Hello all! The past two days at camp have been quite action-packed. Thursday was the hottest day of the week, with the temperature being 93 degrees Fahrenheit midday, but we found many ways to cool off and have some safe fun with the campers.
Kamren gave me the opportunity to teach our intermediate class about the U.S. government. We compared U.S. and Hungarian political systems. The students were made their own governments, even electing their classmates for the position of president (something they got a bit too creative with.
All day, we carried fans from building to building, and we finished off our day with water games. Almost every camper was sent home drenched from head to toe, but it was definitely worth it.
After camp, we revisited Balaton, but this time, we had the pleasure of meeting some students from camp. We swam, played volleyball, ate some great food—the Langos was well worth the resulting heartburn—and simply enjoyed God’s creation while bonding with campers. At the end of the day, we returned to our home, exhausted but content with the many activities that filled our day.
Friday consisted of a class discussion on biomes and an intense round of Codenames (one of our team’s favorite games). The day was very special for campers and teachers alike, as we ended it with a talent show. Students showcased everything from musical talent to cultural dances, and simply put, it was a perfect moment.
Right as the kids were about to leave, we spent some time taking pictures and exchanging contact information with the students, especially connecting with those who would not be returning for the second week of camp to say our last goodbye of the year. This was an especially moving time for me, as I will be leaving Hungary on Monday for another mission trip with The Orchard to Greece.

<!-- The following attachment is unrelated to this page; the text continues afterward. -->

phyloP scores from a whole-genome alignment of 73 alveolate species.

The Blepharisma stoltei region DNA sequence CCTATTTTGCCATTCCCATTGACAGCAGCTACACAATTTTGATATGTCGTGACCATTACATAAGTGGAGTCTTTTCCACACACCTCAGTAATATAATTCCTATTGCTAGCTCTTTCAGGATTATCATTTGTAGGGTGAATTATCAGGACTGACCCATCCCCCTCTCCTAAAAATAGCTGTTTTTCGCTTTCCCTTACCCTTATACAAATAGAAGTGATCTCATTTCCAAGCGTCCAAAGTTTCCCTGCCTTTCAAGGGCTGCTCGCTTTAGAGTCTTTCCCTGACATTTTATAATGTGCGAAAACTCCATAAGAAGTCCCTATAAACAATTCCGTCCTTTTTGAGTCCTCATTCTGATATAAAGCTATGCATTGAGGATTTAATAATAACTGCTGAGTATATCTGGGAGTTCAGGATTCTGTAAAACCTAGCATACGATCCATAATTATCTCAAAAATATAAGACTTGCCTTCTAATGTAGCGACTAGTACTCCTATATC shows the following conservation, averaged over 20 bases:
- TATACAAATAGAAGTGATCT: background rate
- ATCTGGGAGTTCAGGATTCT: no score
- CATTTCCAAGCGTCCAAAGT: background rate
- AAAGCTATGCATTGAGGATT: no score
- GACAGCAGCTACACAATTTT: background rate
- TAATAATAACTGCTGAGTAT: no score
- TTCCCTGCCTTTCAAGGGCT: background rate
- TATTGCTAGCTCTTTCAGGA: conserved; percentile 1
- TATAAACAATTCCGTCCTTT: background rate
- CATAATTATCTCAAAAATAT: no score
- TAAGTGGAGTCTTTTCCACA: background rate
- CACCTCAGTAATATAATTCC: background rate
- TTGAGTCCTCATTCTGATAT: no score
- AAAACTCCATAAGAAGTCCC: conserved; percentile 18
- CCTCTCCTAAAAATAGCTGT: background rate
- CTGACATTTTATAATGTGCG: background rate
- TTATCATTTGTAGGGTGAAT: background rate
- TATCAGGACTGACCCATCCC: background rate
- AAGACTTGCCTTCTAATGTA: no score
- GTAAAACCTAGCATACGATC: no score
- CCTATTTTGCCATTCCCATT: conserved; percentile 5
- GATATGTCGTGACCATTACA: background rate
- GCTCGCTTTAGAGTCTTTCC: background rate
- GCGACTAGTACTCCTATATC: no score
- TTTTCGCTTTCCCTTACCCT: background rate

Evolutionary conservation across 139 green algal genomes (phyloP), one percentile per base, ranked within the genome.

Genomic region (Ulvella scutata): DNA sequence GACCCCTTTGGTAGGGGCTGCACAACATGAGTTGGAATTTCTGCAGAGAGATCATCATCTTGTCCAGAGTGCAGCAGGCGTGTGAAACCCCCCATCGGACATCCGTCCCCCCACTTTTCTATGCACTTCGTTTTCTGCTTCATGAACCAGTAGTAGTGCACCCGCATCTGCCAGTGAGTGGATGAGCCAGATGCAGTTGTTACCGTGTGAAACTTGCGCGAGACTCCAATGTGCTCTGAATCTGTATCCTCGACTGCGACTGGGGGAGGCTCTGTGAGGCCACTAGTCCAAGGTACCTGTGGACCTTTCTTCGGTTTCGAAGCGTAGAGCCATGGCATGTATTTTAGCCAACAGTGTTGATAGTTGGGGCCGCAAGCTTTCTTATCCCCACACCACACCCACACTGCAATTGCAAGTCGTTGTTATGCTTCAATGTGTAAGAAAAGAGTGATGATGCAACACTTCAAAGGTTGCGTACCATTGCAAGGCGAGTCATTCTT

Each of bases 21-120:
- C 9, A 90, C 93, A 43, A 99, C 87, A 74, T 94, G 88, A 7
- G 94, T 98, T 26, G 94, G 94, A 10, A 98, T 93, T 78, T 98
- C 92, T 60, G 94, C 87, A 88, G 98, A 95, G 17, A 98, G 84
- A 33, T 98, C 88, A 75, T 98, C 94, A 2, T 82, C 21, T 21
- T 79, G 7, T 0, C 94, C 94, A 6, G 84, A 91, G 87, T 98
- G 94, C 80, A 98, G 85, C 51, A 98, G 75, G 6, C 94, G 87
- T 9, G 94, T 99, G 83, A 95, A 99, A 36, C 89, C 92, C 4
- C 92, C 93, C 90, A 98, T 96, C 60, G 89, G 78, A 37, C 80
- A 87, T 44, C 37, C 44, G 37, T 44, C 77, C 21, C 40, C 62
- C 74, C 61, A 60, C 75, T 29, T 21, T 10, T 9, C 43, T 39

After most of the students left, our Roma friends and a few other students stayed behind to dance and sing to their favorite music. Much to my surprise, they played many of my favorite Latin songs that are popular in the United States, and the Roma group treated me like one of their own as we bonded over our love for the same music.
I thank God for his gift of music, as it helped us overcome language barriers/cultural differences while providing for a priceless moment together. I have never met a people with such a propensity to rejoice, and the whole team has a fantastic relationship with the Roma group, the thought of which fills my heart with joy.
My one week in Hungary has been life-changing. Going into this week, I had so many little fears like, “Will I survive as a vegetarian?” and “What will I do if I sweat through all of my clothes?” As always, God provided, and we are all grateful for a relatively smooth first week. I initially wasn’t even sure I would be sad when it came time to say goodbye, but now all I want is more time here to teach the campers and discuss God’s Word with them.
I expected the students to be very shy and unwilling to socialize and participate in activities, but many of them befriended us within minutes and made us feel at home. They greatly impressed me with their efforts to respect their peers and teachers, and they stayed fairly focused in class. My expectations—from the food to the students’ behavior—were all surpassed. All in all, I am overjoyed to be a part of this operation in such a beautiful, culturally rich country, and I can see God working in many ways at English camp.
Thank you all for supporting our team so diligently. Please pray that the students would reach out to us, leading to Gospel conversations. It seems that many students are fond of following us on social media, so pray that we would use the gift of this technology to grow God’s kingdom. Also, please pray that the kids would continue to love each other, especially that the Roma kids would feel welcomed by all here at camp. Thank you once again, and God be with you!
Fun report about your creativity in teaching about government and your team’s flexibility with the hard conditions.
That settles it, I’m going to Hungary: “well worth the resulting heartburn.” 😂 I want some of that!
This is a paradigm of Christian service:
“… exhausted but content with the many activities that filled our day.” 😊
It was a “perfect moment” when the Roman students included you in their circle! That’s a very good sign of God’s hand, brother. 😀
Aaron, I will pray for your rollover to the Joshua mission trip with the Orchard team in Greece.